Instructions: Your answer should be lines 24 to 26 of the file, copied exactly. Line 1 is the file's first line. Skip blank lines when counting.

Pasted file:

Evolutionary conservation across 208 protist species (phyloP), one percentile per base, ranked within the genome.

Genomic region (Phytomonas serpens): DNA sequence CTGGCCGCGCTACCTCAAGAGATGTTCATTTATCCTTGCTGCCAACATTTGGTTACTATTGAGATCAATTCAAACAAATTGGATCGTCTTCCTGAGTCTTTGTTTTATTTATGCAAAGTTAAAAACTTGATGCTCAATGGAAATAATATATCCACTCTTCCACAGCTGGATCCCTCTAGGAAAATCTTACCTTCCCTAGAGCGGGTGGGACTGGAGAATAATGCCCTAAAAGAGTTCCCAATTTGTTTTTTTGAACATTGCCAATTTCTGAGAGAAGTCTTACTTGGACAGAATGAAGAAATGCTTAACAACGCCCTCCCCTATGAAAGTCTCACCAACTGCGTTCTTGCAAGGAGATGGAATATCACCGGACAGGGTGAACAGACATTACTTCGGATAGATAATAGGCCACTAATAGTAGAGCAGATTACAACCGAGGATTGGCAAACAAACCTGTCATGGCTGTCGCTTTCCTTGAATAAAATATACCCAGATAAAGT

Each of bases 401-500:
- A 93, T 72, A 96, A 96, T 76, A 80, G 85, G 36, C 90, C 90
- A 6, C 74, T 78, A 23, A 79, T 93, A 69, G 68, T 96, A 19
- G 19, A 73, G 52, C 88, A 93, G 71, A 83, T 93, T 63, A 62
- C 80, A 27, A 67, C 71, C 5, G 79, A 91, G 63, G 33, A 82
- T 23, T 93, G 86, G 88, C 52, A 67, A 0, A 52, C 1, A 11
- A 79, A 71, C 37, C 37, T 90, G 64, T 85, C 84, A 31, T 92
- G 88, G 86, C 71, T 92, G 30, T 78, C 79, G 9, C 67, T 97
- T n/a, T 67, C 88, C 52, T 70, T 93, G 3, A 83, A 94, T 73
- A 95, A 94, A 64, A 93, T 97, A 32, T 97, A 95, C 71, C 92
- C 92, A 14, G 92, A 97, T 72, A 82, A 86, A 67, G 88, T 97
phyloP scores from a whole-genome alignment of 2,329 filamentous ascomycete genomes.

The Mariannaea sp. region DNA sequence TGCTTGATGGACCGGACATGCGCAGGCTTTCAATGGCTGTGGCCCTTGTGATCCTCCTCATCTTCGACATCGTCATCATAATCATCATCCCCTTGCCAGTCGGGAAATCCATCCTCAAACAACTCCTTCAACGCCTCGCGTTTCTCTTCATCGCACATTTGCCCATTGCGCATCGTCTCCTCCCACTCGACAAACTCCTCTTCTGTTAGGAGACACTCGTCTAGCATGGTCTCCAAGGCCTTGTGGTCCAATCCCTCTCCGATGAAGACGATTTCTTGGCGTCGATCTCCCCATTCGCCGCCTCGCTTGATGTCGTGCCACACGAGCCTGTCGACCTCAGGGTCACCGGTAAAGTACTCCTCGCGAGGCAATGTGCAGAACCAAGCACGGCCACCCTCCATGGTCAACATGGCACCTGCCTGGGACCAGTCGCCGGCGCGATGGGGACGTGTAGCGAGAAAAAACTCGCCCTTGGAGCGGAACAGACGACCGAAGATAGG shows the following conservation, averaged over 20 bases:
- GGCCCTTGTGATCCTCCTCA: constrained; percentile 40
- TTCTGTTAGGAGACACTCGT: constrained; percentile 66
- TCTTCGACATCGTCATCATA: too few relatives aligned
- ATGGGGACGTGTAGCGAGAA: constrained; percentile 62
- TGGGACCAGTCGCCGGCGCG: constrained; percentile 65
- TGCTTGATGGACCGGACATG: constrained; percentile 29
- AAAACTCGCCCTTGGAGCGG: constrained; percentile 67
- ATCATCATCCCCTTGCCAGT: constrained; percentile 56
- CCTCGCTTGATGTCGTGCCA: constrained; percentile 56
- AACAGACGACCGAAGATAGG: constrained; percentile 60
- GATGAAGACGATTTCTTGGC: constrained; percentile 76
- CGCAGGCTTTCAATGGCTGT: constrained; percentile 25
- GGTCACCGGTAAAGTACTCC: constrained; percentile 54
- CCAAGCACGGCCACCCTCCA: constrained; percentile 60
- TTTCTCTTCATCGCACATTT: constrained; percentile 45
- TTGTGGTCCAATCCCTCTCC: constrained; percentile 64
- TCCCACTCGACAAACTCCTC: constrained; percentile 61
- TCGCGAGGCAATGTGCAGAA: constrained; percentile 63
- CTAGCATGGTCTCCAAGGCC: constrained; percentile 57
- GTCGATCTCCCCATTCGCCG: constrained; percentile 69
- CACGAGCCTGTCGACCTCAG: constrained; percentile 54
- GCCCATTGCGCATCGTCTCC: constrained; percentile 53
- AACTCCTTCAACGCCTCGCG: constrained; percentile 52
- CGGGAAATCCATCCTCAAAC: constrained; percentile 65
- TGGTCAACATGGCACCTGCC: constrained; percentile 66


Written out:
- CCTCGCTTGATGTCGTGCCA: constrained; percentile 56
- AACAGACGACCGAAGATAGG: constrained; percentile 60
- GATGAAGACGATTTCTTGGC: constrained; percentile 76